Third homebuilt, Fleet model 7

Discussion in 'New Member Introductions' started by Sonny Furman, Apr 20, 2019.

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  1. Sep 11, 2019 #21

    mullacharjak

    mullacharjak

    mullacharjak

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    The drive looks fine.The prop pulley having no front support would not be a problem I hope.What size prop does the fleet use? I am thinking of using the L13/15 engine because of availability with the stock ignition/fuel system.I need info on the Guibo or the crankshaft flex coupling.Is it a car driveshaft part? Can you provide a part number or car spec. I need to swing a 72 42 prop at approx 2000rpm for an aircamper. Thanks and keep up the good work.
     
  2. Sep 12, 2019 #22

    Sonny Furman

    Sonny Furman

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    Your assumption about prop pulley is incorrect. The main output 1 1/2" shaft goes thru the pulley & extension to the end and supported by collars internally, so there is no possibility of flexation at that point. The prop I will be swinging will be a custom Culver of approx. 76 X 38 and with the redrive should not be a problem reaching desired RPM
     
  3. Oct 24, 2019 #23

    rhbelter

    rhbelter

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    Ahoy, Sonny,

    Nice looking PSRU, but I see no sign of a guibo to afford torsional 'softness'. I suggest that you go to http://www.epi-eng.com/, and see all about the subject by Jack Kane, THE foremost PSRU designer of-all.
    Enjoy /s/ Bob
     
  4. Oct 25, 2019 #24

    Sonny Furman

    Sonny Furman

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    To respond to Bob's message, yes there is a "guibo" unit, actually a stock Mercedes unit with the stock drive shaft cut down and fitted to the input of the PSRU, just a bit difficult to see in the photo and resides at the flywheel. Bob was kind enough to send a link on guibo's, but trust that I spent quite a bit of time engineering the entire PSRU and nearly wore my lathe out. Do not buy a Chinese built lathe - they just don't hold up well and parts can be very hard to source.
     
  5. Oct 25, 2019 #25

    Dana

    Dana

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    Nice, my only questions are will the round standoffs that you're hanging the redrive from be stiff enough to keep the entire redrive from twisting due to torque, and is the front plate (looks like 1/2"?) be stiff enough to take the gyroscopic loads on the prop? Replacing pairs of standoffs with rectangular plates would make it a lot stiffer, unless there's additional structure that's not visible in the photos.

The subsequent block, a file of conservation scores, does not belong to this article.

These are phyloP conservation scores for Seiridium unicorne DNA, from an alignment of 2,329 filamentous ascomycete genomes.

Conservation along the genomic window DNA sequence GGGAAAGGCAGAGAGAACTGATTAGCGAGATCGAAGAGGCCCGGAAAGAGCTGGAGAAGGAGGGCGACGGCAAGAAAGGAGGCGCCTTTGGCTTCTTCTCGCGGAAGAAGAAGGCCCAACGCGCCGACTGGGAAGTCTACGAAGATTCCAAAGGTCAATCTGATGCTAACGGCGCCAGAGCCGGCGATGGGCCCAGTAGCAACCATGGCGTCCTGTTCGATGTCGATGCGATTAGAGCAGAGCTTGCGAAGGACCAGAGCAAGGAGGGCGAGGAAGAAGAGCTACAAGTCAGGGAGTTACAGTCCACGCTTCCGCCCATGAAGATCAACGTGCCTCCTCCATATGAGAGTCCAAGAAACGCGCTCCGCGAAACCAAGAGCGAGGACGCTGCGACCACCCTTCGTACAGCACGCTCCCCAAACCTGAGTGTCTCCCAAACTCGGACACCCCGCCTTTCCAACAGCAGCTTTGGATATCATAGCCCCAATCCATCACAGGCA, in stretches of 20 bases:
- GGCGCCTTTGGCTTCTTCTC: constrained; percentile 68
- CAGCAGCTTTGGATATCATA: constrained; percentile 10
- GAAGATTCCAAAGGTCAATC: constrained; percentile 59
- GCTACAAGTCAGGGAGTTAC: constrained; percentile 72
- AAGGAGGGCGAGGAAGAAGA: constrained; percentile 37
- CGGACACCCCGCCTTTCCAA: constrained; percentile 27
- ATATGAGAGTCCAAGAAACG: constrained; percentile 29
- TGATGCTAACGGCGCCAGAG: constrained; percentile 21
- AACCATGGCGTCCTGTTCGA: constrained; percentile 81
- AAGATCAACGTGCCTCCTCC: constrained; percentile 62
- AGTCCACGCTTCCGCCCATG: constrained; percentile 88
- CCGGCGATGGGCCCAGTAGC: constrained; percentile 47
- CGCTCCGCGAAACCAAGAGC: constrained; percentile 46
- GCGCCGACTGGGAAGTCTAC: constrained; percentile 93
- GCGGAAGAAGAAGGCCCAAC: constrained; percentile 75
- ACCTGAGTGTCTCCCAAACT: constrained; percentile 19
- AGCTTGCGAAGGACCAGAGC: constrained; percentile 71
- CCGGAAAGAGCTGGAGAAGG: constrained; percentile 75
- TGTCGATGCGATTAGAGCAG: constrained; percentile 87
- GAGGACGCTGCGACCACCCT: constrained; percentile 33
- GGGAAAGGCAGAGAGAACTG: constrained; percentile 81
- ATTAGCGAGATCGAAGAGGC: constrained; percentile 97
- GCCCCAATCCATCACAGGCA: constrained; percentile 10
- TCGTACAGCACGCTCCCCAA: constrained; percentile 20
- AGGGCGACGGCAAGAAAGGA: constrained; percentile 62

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  6. Oct 25, 2019 #26

    spaschke

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    In airplanes, belts are reliable much higher than 100 hp. airplanes don't need the instant high torque & accelleration for drag racing, etc. We open the throttle relatively slowly. The Blanton psru design using a 4" belt is good for at least 350 hp. Modern belts also can be made with much stronger materials.
     
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  7. Oct 26, 2019 #27

    litespeed

    litespeed

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    Also about belts and bikes...

    They are much stronger on a aircraft engine. The bike has massive torque pulses when gears are changed and that is what does the big damage. Bikes go to a lot of trouble to ensure they don't rip apart the drivetrain and gearbox when changing gear.
    When launching they have a huge pulse of torque trying to propel a heavy object from a standing start.

    The gearbox has a clutch and sometimes other anti destruction devices in big power bikes. Slipper clutches, anti spin, anti highside etc on many new bikes.
    The Chain or belts and drives get a lot of wear esp chains.
    The wheel itself has a cush drive that is soft inside the wheel and transmits the drive from the chain/belt drive to the wheel.
    Some bikes limit hp dependant on the revs, gear and speed to save destruction.
    The slack of the chain/belt drive changes with suspension movement.
    They have movement in the tyre as well to absorb the shock loads of torque.
    Every gear change can be push the system towards its limits, mutliply times 100? for a lap of a track and it illustrates the problems.

    When all that is combined- they can still be unreliable in big power bikes or when drag or track racing. Even just from user abuse. Having seen many a bike box/clutch/drive gear/belt/chain etc self destruct and cause huge mayhem.

    In reality the failure modes and potential for catastrophic failure on a bike is high. A broken chain can lock a wheel in a instant and that can easy kill- it normally happens when the horizon is rushing at you and even worse when changing down entering a corner.

    But in the normal world they are proven and safe in use unless abused or badly designed.

    Both systems have harmonics to deal with. But the bike has a whole level of other problems to deal with.

    The aircraft running a redrive has far lower needs, so can handle much more power reliably. Belts and chains should not be feared just done correctly.

    They are a great solution to the redrive problem.
     

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